U.S. stocks looked set to resume their recent push higher on Thursday, with equity futures rising amid signs the U.S. and China are open to discussing their trade dispute in high-level negotiations, potentially heading off a global trade war.
Traders were also looking ahead to inflation data, which could help steer the Federal Reserves interest-rate policies.
What are markets doing?
Futures for the Dow Jones Industrial Average
rose 103 points, or 0.4%, to 24,794, while those for the S&P 500 index
gained 9.40 points, or 0.3%, to 2,783.50. Futures for the Nasdaq-100 index
rose 26.75, 0.4%, to 7,279.75.
The premarket gains come after a selloff on Wednesday, when U.S. stocks snapped a four-session winning streak as the Trump administration announced plans to impose another round of tariffs on Chinese goods. The Dow
ended 0.9% lower, while the S&P
fell 0.7% and the Nasdaq Composite Index
What is driving the market?
The trading mood on Thursday morning may have been getting a boost from signs the U.S. and China are willing to resume trade talks, which could end up in a bilateral agreement. Bloomberg reported late Wednesday that officials from both countries have raised the prospects of restarting a conversation at a high level.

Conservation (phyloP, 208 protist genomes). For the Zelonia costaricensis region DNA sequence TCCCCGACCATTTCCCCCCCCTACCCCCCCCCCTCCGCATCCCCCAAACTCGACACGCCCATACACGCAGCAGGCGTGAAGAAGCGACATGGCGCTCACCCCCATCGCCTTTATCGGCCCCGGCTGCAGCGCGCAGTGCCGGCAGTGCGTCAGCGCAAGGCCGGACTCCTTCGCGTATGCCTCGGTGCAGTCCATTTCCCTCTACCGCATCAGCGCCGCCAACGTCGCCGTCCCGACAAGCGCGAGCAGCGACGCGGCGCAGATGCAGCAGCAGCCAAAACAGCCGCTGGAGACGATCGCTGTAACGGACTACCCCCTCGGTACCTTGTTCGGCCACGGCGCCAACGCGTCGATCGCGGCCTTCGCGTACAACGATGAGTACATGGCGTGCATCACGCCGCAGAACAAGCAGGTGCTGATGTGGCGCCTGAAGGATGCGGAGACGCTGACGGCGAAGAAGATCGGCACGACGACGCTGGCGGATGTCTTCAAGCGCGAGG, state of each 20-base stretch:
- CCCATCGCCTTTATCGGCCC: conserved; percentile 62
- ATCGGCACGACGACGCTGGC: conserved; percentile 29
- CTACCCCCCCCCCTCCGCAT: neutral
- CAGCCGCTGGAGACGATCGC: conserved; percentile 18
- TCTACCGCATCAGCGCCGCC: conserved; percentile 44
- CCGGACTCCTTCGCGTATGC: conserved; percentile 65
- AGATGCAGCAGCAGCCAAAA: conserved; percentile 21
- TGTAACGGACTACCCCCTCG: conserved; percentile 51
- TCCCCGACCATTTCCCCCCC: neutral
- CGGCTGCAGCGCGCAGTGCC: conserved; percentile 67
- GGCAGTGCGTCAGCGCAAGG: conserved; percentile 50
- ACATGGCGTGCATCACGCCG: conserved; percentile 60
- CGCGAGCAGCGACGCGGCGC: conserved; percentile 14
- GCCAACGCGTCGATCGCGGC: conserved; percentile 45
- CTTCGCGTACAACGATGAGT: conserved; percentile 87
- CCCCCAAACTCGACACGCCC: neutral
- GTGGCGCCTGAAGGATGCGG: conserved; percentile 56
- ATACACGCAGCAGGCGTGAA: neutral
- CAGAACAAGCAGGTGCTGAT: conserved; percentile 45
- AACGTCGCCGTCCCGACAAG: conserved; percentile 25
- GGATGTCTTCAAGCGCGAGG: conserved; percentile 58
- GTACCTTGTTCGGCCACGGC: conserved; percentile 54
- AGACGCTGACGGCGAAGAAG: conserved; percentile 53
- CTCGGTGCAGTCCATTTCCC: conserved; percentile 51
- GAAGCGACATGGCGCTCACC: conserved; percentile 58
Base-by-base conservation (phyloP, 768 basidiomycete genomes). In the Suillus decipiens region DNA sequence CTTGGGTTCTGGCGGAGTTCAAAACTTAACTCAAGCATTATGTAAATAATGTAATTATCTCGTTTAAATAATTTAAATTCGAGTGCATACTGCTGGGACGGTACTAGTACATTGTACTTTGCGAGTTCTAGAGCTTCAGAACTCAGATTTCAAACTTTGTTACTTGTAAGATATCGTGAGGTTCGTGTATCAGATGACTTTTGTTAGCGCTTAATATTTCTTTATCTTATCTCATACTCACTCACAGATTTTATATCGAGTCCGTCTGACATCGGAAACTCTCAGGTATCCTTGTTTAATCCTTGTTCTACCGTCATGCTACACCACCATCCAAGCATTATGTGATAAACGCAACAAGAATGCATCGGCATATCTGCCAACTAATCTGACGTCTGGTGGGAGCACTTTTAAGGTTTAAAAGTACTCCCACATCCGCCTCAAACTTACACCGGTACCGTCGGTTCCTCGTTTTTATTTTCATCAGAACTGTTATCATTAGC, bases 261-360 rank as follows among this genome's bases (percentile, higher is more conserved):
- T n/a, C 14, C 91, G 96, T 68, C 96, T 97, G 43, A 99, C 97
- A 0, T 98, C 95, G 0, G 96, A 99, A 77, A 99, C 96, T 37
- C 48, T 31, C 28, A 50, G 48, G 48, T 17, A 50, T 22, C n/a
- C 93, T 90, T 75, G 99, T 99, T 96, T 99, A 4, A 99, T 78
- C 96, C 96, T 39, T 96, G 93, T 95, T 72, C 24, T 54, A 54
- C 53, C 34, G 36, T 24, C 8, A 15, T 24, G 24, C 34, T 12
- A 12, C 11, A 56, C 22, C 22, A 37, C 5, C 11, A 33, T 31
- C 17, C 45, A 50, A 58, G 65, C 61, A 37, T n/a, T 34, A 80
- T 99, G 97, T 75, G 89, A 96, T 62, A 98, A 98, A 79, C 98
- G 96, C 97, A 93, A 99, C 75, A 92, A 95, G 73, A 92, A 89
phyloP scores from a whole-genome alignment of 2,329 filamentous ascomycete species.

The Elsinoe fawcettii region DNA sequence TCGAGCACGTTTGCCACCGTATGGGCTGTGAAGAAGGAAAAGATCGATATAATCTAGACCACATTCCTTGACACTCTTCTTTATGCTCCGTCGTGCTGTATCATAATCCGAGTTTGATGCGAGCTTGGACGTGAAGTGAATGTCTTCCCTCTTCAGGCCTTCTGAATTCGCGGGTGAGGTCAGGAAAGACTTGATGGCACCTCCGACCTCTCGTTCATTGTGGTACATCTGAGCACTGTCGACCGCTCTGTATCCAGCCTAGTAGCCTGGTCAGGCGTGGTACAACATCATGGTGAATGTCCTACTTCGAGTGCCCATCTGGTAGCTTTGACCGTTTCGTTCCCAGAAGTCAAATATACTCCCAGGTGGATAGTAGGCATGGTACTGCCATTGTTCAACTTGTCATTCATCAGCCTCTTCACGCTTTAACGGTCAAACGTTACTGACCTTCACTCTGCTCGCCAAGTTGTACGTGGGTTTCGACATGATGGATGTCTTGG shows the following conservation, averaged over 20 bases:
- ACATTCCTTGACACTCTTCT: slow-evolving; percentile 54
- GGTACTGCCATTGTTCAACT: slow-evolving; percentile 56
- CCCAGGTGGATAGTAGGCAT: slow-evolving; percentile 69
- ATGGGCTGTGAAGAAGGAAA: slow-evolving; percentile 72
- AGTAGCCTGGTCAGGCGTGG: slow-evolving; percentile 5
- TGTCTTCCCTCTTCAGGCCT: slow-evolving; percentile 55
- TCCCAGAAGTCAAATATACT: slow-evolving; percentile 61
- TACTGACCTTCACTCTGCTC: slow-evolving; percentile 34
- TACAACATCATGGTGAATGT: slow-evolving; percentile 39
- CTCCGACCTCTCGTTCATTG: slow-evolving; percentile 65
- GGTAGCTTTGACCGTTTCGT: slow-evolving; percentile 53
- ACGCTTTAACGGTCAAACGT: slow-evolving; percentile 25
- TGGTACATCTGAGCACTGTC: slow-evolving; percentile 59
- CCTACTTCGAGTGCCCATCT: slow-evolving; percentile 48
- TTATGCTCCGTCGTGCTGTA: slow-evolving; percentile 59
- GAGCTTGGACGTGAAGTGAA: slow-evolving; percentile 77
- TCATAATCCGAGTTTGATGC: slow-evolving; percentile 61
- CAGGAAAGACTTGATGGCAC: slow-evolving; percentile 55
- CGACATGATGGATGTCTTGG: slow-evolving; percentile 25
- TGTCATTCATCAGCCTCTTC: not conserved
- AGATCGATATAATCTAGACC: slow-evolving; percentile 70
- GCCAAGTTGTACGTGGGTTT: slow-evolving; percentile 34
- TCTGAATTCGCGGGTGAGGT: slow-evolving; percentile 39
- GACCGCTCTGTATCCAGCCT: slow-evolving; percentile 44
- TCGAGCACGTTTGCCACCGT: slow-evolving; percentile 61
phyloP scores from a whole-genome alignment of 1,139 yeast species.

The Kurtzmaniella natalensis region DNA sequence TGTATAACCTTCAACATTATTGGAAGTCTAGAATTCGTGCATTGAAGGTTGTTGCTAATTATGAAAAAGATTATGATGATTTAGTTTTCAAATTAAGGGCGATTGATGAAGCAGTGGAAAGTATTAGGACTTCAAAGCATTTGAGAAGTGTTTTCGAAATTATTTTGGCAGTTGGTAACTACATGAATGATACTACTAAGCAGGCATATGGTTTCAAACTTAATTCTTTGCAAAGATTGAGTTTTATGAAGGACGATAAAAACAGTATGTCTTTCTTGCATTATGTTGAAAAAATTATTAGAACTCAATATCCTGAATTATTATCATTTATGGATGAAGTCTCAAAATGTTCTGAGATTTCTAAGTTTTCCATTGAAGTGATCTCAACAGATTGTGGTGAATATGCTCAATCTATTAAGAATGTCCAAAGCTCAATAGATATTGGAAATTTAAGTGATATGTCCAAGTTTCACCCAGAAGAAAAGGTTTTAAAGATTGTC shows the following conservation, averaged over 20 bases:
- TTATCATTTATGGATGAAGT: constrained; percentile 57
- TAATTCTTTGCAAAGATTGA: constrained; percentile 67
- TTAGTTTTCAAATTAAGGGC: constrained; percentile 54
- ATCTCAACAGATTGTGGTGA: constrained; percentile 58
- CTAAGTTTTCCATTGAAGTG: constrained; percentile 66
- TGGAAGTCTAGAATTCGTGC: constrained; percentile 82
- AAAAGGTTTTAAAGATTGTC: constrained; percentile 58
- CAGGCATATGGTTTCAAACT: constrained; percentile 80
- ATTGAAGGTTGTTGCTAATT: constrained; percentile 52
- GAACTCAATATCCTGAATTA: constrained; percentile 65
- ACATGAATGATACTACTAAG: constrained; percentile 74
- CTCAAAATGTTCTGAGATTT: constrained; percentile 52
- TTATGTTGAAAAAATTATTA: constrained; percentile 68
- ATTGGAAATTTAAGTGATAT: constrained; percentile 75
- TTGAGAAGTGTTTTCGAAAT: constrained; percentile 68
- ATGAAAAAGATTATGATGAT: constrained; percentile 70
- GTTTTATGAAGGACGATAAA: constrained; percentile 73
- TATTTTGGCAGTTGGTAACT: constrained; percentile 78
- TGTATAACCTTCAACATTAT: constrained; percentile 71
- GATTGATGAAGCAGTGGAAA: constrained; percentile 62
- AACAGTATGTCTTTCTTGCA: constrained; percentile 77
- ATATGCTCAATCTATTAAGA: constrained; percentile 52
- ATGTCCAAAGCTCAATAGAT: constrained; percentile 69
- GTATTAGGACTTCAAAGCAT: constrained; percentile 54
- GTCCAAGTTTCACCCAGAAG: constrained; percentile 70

Fears of a full-blown trade war possibly developing between the worlds two largest economies have weighed on equities around the globe in recent months, although analysts have pointed out that markets have remained somewhat resilient.
What are strategists saying?
U.S. futures and European markets are trading higher on the back of the hopes that the trade talks between China and the U.S. would resume soon at a higher level, said Naeem Aslam, chief market analyst at Think Markets, in a note.
The hope is that China and U.S. would be able to resolve this matter through bilateral agreement. But uncertainty around this matter has anchored up. The sad aspect is none of the parties are ready to throw in the towel yet, which makes me think that there is no resolution in sight, he added.
Whats on the economic calendar?
Inflation data for June are due at 8:30 a.m. Eastern Time, seen as the most important release on Thursday. A strong reading could further strengthen speculation the Fed will raise rates two more times this year, bringing the total to four hikes in 2018.
Economists polled by MarketWatch expect consumer prices to have risen 0.2% month-on-month in June.
At 10:30 a.m. Eastern, Philadelphia Fed President Patrick Harker is due to take part in a discussion at an event in Idaho, and the Treasury Department is slated release its June figures on the federal budget for June at 2 p.m. Eastern.
See: MarketWatchs Economic Calendar
Shares in software company CA Inc.
rallied 16% in premarket trade after chip giant Broadcom Inc.
confirmed late Wednesday it has agreed to take over the software company for $44.50 a share. Broadcom shares were down 6.5%.
Sara Sjolin is a MarketWatch reporter based in London. Follow her on Twitter @sarasjolin.
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